Banking 
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Ten Largest Banks in the U.S.

The Move Your Money campaign peaked a few weeks ago but in our household we still haven’t yet made the change from a large bank to a local community bank or credit union. Part of the reason is inertia, the center spoke in our financial network map if our Bank of America account, but we’re working on it! :)

As I was doing some research for some unrelated projects, I discovered a useful resource at the FDIC. I’m always a fan of mostly useless trivia (this certainly falls in that category) so I was delighted to find a list of the largest banks in the United States. The FDIC captures all of this data for FDIC insured institutions, which is great, but it’s only updated annually, so this data is from June 30, 2011.

I bet you can name most of the banks on this list but I’d be surprised if you could name them all.

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 NEWS 
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New Citi Checking Account Fees

CitibankLast week, Bank of America caught a lot of flak for introducing a bunch of fees on their checking accounts. This week, it’s Citi’s turn and the fees will start in December.

  • If you have a mid-level Citibank account, you’ll get a $20 per month fee if you don’t maintain a balance of at least $15,000 in your accounts, up from $6,000.
  • EZ Checking account holders will now see a $15 per month fee if they don’t maintain at least a $6,000 balance and the EZ Checking package is getting phased out.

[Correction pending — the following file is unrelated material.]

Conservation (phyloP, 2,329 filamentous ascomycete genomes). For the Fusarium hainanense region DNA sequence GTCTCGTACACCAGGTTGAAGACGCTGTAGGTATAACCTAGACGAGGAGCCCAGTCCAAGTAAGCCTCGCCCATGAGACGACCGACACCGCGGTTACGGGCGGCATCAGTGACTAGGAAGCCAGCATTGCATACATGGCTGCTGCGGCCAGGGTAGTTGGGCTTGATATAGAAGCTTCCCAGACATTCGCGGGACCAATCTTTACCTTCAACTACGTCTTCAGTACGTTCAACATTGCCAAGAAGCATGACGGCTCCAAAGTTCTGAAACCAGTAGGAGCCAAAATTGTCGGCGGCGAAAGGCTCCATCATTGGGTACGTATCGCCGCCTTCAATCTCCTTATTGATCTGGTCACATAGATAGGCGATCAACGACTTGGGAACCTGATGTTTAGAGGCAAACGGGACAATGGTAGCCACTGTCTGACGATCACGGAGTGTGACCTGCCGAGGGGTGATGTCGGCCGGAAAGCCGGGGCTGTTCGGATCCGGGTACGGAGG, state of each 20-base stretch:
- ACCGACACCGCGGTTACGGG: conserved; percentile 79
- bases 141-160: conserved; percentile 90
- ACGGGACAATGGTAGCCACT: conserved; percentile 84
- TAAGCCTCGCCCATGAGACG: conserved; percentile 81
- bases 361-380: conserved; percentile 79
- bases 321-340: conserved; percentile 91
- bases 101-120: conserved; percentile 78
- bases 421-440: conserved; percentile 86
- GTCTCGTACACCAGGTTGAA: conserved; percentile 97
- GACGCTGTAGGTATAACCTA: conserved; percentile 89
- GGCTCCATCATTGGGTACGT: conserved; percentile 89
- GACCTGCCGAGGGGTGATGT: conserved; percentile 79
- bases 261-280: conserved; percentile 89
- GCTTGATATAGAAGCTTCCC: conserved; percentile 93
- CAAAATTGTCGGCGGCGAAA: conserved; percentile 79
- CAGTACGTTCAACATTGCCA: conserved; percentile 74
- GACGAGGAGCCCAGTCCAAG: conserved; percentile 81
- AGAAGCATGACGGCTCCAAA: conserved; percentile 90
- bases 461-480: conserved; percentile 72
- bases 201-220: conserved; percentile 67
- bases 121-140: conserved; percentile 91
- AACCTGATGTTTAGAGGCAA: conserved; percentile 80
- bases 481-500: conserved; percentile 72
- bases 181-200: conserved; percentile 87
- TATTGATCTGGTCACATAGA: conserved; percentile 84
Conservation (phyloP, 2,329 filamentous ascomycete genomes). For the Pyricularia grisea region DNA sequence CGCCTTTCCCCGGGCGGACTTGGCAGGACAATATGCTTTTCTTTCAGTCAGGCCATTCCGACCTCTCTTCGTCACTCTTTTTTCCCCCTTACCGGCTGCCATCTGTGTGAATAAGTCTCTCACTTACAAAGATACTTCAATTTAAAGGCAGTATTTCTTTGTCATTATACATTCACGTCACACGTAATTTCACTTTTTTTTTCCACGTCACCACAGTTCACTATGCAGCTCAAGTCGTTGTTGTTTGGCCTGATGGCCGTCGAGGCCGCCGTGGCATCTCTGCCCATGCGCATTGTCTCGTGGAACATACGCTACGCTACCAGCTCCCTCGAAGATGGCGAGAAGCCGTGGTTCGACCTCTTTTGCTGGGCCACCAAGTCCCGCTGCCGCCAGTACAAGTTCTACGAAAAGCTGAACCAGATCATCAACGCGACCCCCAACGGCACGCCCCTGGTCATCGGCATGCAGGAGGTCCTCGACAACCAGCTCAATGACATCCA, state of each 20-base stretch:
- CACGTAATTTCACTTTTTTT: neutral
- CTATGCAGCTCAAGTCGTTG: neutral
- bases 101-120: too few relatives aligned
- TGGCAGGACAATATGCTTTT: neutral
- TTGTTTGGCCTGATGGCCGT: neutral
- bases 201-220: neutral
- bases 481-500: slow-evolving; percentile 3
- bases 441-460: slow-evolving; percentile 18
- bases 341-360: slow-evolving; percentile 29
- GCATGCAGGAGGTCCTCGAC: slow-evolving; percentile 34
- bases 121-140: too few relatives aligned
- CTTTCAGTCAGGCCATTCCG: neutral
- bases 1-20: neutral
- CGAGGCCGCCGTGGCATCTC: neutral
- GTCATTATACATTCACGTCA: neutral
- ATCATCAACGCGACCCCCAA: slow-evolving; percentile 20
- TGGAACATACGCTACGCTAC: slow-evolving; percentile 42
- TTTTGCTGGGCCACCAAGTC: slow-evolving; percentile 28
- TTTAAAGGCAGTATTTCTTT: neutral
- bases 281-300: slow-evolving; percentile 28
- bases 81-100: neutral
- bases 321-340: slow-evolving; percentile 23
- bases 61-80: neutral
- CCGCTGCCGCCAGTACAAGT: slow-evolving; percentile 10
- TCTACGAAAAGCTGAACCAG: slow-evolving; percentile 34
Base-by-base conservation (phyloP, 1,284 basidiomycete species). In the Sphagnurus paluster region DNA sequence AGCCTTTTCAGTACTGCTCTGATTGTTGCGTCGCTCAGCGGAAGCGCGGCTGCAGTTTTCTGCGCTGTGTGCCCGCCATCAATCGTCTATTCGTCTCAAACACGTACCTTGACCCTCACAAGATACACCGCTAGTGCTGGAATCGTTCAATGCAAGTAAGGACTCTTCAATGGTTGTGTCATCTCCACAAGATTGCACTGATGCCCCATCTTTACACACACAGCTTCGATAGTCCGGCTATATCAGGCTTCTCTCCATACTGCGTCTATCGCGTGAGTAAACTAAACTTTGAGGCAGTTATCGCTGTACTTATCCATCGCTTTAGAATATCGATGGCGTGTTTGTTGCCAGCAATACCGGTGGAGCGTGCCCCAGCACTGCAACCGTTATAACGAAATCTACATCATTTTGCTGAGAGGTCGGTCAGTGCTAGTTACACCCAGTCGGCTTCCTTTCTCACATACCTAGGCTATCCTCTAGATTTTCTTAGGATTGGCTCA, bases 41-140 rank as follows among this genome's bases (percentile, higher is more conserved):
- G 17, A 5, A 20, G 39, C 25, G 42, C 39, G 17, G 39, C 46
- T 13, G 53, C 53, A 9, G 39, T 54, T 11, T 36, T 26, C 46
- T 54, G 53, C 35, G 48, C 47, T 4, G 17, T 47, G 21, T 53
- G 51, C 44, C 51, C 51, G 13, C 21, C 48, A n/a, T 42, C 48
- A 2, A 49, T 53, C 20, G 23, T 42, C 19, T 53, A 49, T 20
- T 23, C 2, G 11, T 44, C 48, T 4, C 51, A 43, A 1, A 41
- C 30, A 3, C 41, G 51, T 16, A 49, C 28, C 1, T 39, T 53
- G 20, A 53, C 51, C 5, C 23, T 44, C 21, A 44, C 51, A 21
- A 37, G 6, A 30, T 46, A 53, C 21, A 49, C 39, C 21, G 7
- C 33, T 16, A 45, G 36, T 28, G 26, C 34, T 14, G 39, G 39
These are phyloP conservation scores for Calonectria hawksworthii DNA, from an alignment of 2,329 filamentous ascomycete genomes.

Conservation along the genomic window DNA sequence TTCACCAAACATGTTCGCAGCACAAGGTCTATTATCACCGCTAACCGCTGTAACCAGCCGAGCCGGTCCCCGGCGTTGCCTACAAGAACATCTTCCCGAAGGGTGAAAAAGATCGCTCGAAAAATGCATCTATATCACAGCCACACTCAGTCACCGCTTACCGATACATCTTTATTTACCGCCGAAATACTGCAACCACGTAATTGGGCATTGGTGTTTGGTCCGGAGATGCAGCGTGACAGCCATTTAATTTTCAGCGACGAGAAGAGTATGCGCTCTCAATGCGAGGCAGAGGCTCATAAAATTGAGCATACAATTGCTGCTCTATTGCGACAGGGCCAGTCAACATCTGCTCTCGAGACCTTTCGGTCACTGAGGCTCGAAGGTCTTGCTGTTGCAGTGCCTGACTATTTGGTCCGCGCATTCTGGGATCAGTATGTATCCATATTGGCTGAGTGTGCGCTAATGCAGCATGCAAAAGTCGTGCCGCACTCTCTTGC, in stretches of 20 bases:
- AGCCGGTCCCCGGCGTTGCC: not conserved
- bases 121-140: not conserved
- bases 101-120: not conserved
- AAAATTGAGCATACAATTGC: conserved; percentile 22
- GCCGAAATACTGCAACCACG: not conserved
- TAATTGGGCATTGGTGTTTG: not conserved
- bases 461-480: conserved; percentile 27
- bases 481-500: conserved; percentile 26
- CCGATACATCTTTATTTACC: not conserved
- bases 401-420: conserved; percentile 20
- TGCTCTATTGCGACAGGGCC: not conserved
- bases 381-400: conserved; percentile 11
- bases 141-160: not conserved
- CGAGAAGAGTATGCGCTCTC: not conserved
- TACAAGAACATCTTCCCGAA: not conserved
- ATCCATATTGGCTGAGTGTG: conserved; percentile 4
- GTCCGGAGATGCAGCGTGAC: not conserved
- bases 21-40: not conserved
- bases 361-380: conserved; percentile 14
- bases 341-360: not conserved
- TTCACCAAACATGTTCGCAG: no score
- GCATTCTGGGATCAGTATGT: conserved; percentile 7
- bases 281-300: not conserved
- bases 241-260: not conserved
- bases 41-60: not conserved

• Basic Banking accounts will see a fee increase of $2 to $10 per month, which you can avoid if you maintain a balance of $1,500 or make one direct deposit and one automatic online payment per month.

Today it’s Citi, last week it was Bank of America, tomorrow it will be another brick and mortar bank. It’s only a matter of time. If you want to avoid being forced to change banks because you want to avoid fees, start moving your banking now.

(Photo: redvers)


 Credit 
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How to Avoid Credit Card Minimum Annual Purchases Fees

As we wrote about it last year, credit card issuers are instituting annual fees they are willing to refund if you make enough purchases in a year. The first issuer to start doing this is Citibank and recently sent notices out to cardholders about the $60 fee starting April 1st. If cardholders spend $2400 in a twelve month period, the fee will be waived. Consumerist has the full text of the letter cardholders received.

I received an email from a reader asking if I knew what she could do: “I am not sure if you have covered this topic but I got a letter in the mail from Citi cards that they are going to now charge $60 annual fee and that fees is apparently going to be waived at the end of the year if I make a tleast $2400 in a year in purchases. I have had this card for a couple years and used it once to do a balance transfer for 0%. I have a limit of $17,300.00 on this card. I am at a loss on what to do because I may not be able to make the $2400 in purchases because I use my high interest debit card for most of my purchases. My question is – if I were to close this account, how is that going to affect my credit? Will it? What are the factors I should consider before I close the account?”
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 Banking 
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Use Your Financial Map to Architect Bank Account Changes

Last November, Citibank announced that anyone without an average balance of at least $1,500, by February 1st, in their combined accounts would have to pay a monthly fee or be subject to per-check charges. That didn’t sit well with people who had just signed up for EZ Checking, which is supposed to be free. Well it turns out that it also didn’t sit well with the New York State attorney general because on February 1st they reached a settlement with Citi. Anyone who opened an EZ Checking account, in any state, between Jan. 1 and Nov. 5, 2009 would not be subject to any of the new fees until Jan. 31, 2011.